We have learnt from our mistakes but we try to pass on the things that we have found success in. I have tried to think back over the last 3 years (not easy for an intuitive) and remember what the keys things were that we implemented to try and build our ideal into our reality. Think small steps. If these are too big a jump for you try and break them down into a small step towards it.
- Breakfast Prayers. Our most fruitful daily rhythm is breakfast prayers. We read a daily bible reading (children’s translation), apply it to today, and then pray for each other and any other issues. We do it all in 20 minutes. I am convinced that the daily reading of the word has brought the most supernatural transformation in our children. It might seem obvious but our children need us to pray for them daily. They face all sorts of issues in their lives and sharing those with a listening parent who can direct them to their heavenly father is crucial. We have had many answers to prayer especially over issues at school. It has taught the children that God is real, He listens and they have direct access to Him.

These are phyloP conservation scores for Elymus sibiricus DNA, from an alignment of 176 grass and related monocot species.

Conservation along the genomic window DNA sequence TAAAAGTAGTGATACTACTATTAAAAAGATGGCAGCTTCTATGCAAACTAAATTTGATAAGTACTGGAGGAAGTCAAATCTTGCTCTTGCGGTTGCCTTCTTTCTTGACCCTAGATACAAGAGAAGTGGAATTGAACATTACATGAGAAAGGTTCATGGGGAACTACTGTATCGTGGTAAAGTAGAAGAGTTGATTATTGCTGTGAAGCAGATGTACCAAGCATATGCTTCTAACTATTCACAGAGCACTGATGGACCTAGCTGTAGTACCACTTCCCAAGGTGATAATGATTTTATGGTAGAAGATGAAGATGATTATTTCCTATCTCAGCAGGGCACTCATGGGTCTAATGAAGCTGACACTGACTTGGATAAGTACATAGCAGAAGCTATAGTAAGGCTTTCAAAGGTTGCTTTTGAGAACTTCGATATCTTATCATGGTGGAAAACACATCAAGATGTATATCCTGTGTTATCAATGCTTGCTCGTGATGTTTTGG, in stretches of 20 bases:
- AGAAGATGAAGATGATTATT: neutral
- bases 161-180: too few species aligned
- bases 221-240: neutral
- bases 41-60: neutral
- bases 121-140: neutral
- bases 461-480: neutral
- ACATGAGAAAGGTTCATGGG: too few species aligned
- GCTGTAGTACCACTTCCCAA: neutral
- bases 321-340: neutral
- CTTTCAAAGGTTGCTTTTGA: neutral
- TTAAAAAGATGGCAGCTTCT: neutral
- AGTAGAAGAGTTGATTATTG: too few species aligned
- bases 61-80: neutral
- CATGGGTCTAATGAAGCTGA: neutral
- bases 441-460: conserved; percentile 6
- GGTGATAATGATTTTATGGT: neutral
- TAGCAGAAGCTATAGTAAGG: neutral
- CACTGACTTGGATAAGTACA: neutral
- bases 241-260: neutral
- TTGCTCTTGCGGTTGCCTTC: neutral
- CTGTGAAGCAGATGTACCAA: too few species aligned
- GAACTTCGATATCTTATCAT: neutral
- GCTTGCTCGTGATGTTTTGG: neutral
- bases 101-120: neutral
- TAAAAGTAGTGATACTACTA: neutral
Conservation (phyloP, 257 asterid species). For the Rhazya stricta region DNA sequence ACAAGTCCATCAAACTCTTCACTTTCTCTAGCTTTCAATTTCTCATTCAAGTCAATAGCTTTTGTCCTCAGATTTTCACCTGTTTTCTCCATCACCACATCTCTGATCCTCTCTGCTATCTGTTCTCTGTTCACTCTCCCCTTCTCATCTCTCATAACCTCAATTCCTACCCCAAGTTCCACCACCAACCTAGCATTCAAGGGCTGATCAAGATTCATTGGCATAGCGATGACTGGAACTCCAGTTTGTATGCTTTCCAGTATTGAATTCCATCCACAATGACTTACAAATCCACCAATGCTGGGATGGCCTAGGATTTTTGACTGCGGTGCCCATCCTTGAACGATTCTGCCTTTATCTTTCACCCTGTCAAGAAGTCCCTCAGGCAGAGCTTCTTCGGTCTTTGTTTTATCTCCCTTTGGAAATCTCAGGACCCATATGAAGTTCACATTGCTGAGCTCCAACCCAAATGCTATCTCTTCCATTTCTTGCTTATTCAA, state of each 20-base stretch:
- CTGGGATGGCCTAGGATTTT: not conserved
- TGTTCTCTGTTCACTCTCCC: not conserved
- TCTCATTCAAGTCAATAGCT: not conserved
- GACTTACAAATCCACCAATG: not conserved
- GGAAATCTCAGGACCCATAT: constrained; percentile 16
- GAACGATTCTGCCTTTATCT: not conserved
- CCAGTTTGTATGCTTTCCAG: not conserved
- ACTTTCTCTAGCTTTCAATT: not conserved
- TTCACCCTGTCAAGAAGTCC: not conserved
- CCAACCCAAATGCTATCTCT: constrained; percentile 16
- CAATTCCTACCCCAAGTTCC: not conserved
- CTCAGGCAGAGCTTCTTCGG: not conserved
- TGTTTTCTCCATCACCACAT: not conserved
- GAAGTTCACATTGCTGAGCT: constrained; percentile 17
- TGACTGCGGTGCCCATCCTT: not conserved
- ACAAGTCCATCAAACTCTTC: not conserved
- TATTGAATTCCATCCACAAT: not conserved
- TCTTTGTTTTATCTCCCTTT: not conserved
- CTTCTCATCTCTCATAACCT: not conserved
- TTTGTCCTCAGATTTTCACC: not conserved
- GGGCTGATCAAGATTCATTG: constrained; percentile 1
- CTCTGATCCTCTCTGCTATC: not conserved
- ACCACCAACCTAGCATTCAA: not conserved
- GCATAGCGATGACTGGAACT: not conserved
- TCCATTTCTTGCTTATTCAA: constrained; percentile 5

- Bedtime is precious. Some of the most important conversations we have had with our children especially about faith and the deeper issues of the heart, like facing fears, have been at bedtime. This isn’t easy as it’s often our most tired time as adults but our children being able to share their hearts with us is vital if we are going to have the right to speak into their lives as they grow and develop.
- Extended family. I cannot express enough the benefit of having extended family (significant other family and friends with faith) around our children. That extra voice that underlines your family values with love and fun has been invaluable. We have a tea slot every week that extended family come to, they also babysit and hang out with us in some of our family times. They are usually cooler than us and tend to be closer in age to our kids than we are. It helps our kids to know there is a life of faith outside mum and dad that I aspire to.
- Be flexible. God is gracious He is not watching over us with a year planner and stop clock waiting for us to fall down when we don’t keep to our rhythms and then criticise. He is motivated by unconditional love. He is full of grace and mercy. Predictable patterns and rhythms are helpful but they only support us to build a culture – they never replace listening to the Holy Spirit and being led by love. When my child doesn’t want to attend something that I think will benefit his discipleship journey, the answer isn’t always you must go! There are times where we need to show heaps of grace to our kids just like the Father does to us.
Andy and Annwen have 3 children, Caleb (12), Toby (10) and Elly (6)